Orwell’s Message In Shooting An Elephant
The East is not known, culturally, to be a logical bunch. Most of the magical fairy tales come from the East. Take for example the Arabian Nights. One of the main ways the East deals with information is through stories and prophecies. That’s what they have always been doing. Now, this does not mean that there never was science in the east. No, on the contrary, some of the best inventions come from the East. However, the East, in general, is a culture that mostly passes stories around. It is quite interesting for Orwell to state although this was written many years before the wars and crisis in Iraq, yet it still rings true to the state of the time. After all, was said and done everyone around the world thought they knew what was going on, but that was far from the truth.
It is quite interesting how the narrator, supposing it was Orwell himself, says that he had almost made his mind about the elephant not being there in the first place and being a lie. In the first paragraph, he makes it clear that he had made up his mind about Imperialism. The writer does tell us that he had made up his mind, but he never mentions how. And as he goes through gathering information about the elephant, he almost makes up his mind about the elephant not being true at all. The lack of physical evidence almost convinced him that the elephant was not there. While just some lines before that he uses the word “professed” to describe what someone told him about the place of the elephant. This is a beautifully crafted example for a compare and contrast situation between the Western way of gathering information and the Eastern way. For it shows us how the writer or any Westerner for that matter would go about gathering information. So maybe he did lots of research to realize that Imperialism was evil, but what research did he do to know about the elephant? He simply asked around. The two situations are different, for sure, but it makes you wonder if they are so different after all.
The story cannot be taken at face value especially since we know Orwell was a writer with vision and message in his writings. Orwell makes a perfect comparison between the East and the West. He also takes it further to a philosophical question of whether Imperialism is good or bad. Orwell reflects on the many aspects of the time when the British Raj ruled. Let’s take for example the expression of the elephant in the room, let’s suppose the elephant that Orwell is trying to shoot is a problem or some major issue that he is trying to put an end to. We should ask an educated question here, which is: what is the issue? Well, Imperialism, the elephant stands for the British Raj. And the narrator is just trying to search for, shoot, and put an end to it. At the beginning of the story, he starts asking around. The people there, who are under the rule of an Imperialist, are aware but don’t see its features. So some of them do not even know where the elephant is while some of them only profess where it had gone. This is not only the case with political news around the world, but it also speaks on a social level. However, it is quite interesting that it is not until someone shouts out, and only then the narrator sees a dead body on the soil ground that he knows for sure that the elephant was there. This is a reflection of how the West, or anyone, does not go to help or are unconvinced at the existence of a problem until some physical evidence appears, or in this case as in many other cases, someone dies.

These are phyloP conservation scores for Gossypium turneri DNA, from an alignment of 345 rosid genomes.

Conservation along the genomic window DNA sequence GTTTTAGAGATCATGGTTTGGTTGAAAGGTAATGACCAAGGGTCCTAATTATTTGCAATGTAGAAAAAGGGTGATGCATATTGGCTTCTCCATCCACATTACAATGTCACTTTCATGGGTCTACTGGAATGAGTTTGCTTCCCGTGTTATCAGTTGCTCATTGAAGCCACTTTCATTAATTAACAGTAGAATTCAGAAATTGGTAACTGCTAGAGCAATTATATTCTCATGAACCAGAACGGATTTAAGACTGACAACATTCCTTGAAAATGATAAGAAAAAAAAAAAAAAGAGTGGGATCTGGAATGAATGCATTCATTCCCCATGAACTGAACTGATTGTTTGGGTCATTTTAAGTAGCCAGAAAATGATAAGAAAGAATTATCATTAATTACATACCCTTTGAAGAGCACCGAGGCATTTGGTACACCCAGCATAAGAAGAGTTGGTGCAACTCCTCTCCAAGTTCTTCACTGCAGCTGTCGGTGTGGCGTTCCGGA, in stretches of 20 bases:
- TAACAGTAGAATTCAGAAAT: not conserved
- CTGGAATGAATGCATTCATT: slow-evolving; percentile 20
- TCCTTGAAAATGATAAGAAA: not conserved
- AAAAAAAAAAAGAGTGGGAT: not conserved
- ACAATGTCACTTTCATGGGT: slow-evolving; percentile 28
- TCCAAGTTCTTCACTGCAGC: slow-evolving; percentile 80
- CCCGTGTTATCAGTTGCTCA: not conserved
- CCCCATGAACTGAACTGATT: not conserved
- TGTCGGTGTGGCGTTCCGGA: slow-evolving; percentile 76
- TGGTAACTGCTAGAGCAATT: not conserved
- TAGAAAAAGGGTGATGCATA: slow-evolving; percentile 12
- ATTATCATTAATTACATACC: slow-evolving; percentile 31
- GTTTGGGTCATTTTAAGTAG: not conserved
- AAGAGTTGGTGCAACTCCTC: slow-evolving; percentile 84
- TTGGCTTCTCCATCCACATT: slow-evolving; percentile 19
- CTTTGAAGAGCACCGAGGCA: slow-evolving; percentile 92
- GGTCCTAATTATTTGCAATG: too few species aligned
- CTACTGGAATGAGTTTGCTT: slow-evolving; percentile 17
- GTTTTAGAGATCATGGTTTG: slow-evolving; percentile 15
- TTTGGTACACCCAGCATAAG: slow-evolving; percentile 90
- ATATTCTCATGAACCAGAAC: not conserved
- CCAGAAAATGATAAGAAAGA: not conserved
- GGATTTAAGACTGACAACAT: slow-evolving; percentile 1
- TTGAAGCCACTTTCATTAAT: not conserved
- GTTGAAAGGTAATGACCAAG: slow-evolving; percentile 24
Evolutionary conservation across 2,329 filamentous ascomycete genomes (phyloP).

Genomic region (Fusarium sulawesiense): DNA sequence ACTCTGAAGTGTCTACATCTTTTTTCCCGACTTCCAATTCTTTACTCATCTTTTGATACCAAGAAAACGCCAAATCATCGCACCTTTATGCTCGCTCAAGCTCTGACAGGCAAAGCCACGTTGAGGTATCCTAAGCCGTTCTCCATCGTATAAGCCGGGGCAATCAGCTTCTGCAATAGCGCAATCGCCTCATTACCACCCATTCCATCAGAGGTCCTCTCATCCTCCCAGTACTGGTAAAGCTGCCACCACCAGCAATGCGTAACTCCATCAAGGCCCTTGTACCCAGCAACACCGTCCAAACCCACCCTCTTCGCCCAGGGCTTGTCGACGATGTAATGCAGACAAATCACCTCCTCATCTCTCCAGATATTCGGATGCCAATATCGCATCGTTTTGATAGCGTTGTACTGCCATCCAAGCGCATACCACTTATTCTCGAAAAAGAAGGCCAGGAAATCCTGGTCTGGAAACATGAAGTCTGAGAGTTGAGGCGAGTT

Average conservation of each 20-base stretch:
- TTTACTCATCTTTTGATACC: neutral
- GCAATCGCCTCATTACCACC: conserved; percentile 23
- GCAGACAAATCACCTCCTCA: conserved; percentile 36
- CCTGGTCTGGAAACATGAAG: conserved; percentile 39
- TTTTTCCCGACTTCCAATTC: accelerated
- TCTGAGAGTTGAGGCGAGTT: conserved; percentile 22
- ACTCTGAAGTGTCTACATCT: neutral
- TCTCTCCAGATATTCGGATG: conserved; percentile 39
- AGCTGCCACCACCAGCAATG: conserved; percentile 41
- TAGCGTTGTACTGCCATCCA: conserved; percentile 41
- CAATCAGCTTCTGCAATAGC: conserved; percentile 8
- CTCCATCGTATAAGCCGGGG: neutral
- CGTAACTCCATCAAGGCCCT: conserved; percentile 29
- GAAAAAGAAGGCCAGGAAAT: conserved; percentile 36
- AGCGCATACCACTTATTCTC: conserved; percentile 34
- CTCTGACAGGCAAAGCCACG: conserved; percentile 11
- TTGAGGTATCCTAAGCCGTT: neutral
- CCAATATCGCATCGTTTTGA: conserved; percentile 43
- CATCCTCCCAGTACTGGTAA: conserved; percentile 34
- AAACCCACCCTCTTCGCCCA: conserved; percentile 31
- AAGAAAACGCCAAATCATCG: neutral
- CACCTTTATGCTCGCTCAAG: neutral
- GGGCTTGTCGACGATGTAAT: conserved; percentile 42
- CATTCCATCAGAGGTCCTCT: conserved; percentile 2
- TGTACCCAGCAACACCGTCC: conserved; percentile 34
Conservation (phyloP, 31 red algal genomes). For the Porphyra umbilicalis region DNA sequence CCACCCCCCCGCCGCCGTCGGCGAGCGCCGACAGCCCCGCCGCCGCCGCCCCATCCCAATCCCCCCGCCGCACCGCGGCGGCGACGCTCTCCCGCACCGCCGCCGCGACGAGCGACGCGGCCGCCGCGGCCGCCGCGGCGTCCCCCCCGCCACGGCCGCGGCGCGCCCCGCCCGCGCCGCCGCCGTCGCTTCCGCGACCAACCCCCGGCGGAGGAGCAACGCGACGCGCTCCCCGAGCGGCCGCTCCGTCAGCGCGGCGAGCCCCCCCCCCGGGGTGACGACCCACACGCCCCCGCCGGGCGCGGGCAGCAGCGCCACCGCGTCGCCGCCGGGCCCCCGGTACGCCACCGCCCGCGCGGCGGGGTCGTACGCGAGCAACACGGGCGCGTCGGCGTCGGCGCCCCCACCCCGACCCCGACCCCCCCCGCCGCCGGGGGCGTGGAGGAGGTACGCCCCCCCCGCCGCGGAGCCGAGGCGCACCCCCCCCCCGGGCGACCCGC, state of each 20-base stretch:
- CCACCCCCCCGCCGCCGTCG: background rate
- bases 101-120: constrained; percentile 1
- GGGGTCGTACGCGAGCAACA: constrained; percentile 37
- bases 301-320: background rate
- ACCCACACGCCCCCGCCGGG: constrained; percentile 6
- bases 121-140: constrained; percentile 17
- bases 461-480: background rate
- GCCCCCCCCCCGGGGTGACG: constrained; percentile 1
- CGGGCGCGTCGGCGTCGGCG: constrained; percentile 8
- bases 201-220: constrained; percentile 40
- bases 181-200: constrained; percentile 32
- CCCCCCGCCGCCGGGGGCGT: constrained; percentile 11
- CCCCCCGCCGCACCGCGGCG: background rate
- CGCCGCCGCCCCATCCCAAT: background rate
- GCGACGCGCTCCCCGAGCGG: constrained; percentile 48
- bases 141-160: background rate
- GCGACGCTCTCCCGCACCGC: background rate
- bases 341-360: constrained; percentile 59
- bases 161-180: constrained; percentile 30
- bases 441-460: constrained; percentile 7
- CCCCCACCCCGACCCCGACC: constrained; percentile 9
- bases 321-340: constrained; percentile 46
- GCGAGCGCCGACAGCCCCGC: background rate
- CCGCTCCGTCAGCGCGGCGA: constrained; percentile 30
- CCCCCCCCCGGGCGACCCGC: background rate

The essay is a reflection on so many levels. Orwell might be talking about some tangible real-life experience. However, we cannot ignore the multilayered narrative. The story does not only recount the shooting of some elephant. It is a portrayal, a showcase, a study even, of the West and the East. Orwell’s message has never been easily received or deduced from his stories, and this essay is no exception. But as rule of thumb, we can safely assume that Orwell, like many other writers of his generation, was sick and tired of unnecessary conflicts. Orwell simply wanted peace, freedom, and strength.
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